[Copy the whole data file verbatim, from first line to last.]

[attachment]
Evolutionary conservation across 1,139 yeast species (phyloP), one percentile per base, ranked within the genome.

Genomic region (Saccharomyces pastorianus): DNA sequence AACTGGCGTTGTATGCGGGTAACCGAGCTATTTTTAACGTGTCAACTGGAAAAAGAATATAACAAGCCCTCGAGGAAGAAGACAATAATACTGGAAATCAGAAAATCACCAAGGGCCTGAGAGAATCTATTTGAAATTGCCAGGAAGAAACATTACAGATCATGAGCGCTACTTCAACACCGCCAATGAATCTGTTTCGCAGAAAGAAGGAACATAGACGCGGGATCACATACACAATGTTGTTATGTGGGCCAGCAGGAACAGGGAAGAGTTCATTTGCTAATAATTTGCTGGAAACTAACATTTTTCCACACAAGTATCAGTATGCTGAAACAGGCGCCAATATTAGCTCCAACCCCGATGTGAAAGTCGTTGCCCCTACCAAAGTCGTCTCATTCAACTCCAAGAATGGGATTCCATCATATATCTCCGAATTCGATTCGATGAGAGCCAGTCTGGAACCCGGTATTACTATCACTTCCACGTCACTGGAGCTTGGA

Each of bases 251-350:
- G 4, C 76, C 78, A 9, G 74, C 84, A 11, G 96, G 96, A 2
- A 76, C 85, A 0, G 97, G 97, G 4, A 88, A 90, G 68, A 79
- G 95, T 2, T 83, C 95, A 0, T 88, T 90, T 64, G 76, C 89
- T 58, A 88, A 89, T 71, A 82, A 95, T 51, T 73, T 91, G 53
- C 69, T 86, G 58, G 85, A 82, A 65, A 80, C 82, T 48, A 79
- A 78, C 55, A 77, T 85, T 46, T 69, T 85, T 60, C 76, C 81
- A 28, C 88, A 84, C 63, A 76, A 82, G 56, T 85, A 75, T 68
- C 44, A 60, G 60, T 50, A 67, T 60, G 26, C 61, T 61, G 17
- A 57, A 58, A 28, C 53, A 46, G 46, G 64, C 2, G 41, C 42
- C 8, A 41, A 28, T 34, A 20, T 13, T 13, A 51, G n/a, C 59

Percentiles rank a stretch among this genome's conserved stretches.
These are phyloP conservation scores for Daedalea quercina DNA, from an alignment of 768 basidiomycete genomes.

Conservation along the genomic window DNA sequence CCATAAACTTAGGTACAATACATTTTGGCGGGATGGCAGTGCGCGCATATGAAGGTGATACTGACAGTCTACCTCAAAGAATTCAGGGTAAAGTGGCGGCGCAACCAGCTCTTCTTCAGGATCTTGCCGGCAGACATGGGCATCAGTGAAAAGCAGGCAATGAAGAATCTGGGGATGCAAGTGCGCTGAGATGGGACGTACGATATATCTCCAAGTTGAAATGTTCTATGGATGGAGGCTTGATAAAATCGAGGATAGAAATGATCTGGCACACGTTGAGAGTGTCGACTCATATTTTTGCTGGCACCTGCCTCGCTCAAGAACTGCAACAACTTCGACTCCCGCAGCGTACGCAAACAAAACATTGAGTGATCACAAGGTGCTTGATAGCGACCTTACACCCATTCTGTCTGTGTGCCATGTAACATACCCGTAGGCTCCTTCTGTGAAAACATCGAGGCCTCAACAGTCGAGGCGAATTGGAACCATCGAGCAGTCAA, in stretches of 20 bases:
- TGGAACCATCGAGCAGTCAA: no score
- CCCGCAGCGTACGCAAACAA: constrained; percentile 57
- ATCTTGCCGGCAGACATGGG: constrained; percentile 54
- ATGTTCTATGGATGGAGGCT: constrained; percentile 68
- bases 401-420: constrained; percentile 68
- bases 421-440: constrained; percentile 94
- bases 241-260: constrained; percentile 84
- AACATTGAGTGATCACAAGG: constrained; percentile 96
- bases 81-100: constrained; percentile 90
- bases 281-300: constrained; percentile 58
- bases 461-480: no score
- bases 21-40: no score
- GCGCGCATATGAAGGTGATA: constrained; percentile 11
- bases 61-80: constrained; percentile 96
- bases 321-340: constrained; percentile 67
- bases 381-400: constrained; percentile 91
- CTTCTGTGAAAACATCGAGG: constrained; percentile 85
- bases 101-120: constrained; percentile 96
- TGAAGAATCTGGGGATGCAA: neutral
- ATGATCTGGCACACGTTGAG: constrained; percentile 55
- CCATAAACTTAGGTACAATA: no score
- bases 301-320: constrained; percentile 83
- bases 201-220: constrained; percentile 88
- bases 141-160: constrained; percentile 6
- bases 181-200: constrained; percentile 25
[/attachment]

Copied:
Evolutionary conservation across 1,139 yeast species (phyloP), one percentile per base, ranked within the genome.

Genomic region (Saccharomyces pastorianus): DNA sequence AACTGGCGTTGTATGCGGGTAACCGAGCTATTTTTAACGTGTCAACTGGAAAAAGAATATAACAAGCCCTCGAGGAAGAAGACAATAATACTGGAAATCAGAAAATCACCAAGGGCCTGAGAGAATCTATTTGAAATTGCCAGGAAGAAACATTACAGATCATGAGCGCTACTTCAACACCGCCAATGAATCTGTTTCGCAGAAAGAAGGAACATAGACGCGGGATCACATACACAATGTTGTTATGTGGGCCAGCAGGAACAGGGAAGAGTTCATTTGCTAATAATTTGCTGGAAACTAACATTTTTCCACACAAGTATCAGTATGCTGAAACAGGCGCCAATATTAGCTCCAACCCCGATGTGAAAGTCGTTGCCCCTACCAAAGTCGTCTCATTCAACTCCAAGAATGGGATTCCATCATATATCTCCGAATTCGATTCGATGAGAGCCAGTCTGGAACCCGGTATTACTATCACTTCCACGTCACTGGAGCTTGGA

Each of bases 251-350:
- G 4, C 76, C 78, A 9, G 74, C 84, A 11, G 96, G 96, A 2
- A 76, C 85, A 0, G 97, G 97, G 4, A 88, A 90, G 68, A 79
- G 95, T 2, T 83, C 95, A 0, T 88, T 90, T 64, G 76, C 89
- T 58, A 88, A 89, T 71, A 82, A 95, T 51, T 73, T 91, G 53
- C 69, T 86, G 58, G 85, A 82, A 65, A 80, C 82, T 48, A 79
- A 78, C 55, A 77, T 85, T 46, T 69, T 85, T 60, C 76, C 81
- A 28, C 88, A 84, C 63, A 76, A 82, G 56, T 85, A 75, T 68
- C 44, A 60, G 60, T 50, A 67, T 60, G 26, C 61, T 61, G 17
- A 57, A 58, A 28, C 53, A 46, G 46, G 64, C 2, G 41, C 42
- C 8, A 41, A 28, T 34, A 20, T 13, T 13, A 51, G n/a, C 59

Percentiles rank a stretch among this genome's conserved stretches.
These are phyloP conservation scores for Daedalea quercina DNA, from an alignment of 768 basidiomycete genomes.

Conservation along the genomic window DNA sequence CCATAAACTTAGGTACAATACATTTTGGCGGGATGGCAGTGCGCGCATATGAAGGTGATACTGACAGTCTACCTCAAAGAATTCAGGGTAAAGTGGCGGCGCAACCAGCTCTTCTTCAGGATCTTGCCGGCAGACATGGGCATCAGTGAAAAGCAGGCAATGAAGAATCTGGGGATGCAAGTGCGCTGAGATGGGACGTACGATATATCTCCAAGTTGAAATGTTCTATGGATGGAGGCTTGATAAAATCGAGGATAGAAATGATCTGGCACACGTTGAGAGTGTCGACTCATATTTTTGCTGGCACCTGCCTCGCTCAAGAACTGCAACAACTTCGACTCCCGCAGCGTACGCAAACAAAACATTGAGTGATCACAAGGTGCTTGATAGCGACCTTACACCCATTCTGTCTGTGTGCCATGTAACATACCCGTAGGCTCCTTCTGTGAAAACATCGAGGCCTCAACAGTCGAGGCGAATTGGAACCATCGAGCAGTCAA, in stretches of 20 bases:
- TGGAACCATCGAGCAGTCAA: no score
- CCCGCAGCGTACGCAAACAA: constrained; percentile 57
- ATCTTGCCGGCAGACATGGG: constrained; percentile 54
- ATGTTCTATGGATGGAGGCT: constrained; percentile 68
- bases 401-420: constrained; percentile 68
- bases 421-440: constrained; percentile 94
- bases 241-260: constrained; percentile 84
- AACATTGAGTGATCACAAGG: constrained; percentile 96
- bases 81-100: constrained; percentile 90
- bases 281-300: constrained; percentile 58
- bases 461-480: no score
- bases 21-40: no score
- GCGCGCATATGAAGGTGATA: constrained; percentile 11
- bases 61-80: constrained; percentile 96
- bases 321-340: constrained; percentile 67
- bases 381-400: constrained; percentile 91
- CTTCTGTGAAAACATCGAGG: constrained; percentile 85
- bases 101-120: constrained; percentile 96
- TGAAGAATCTGGGGATGCAA: neutral
- ATGATCTGGCACACGTTGAG: constrained; percentile 55
- CCATAAACTTAGGTACAATA: no score
- bases 301-320: constrained; percentile 83
- bases 201-220: constrained; percentile 88
- bases 141-160: constrained; percentile 6
- bases 181-200: constrained; percentile 25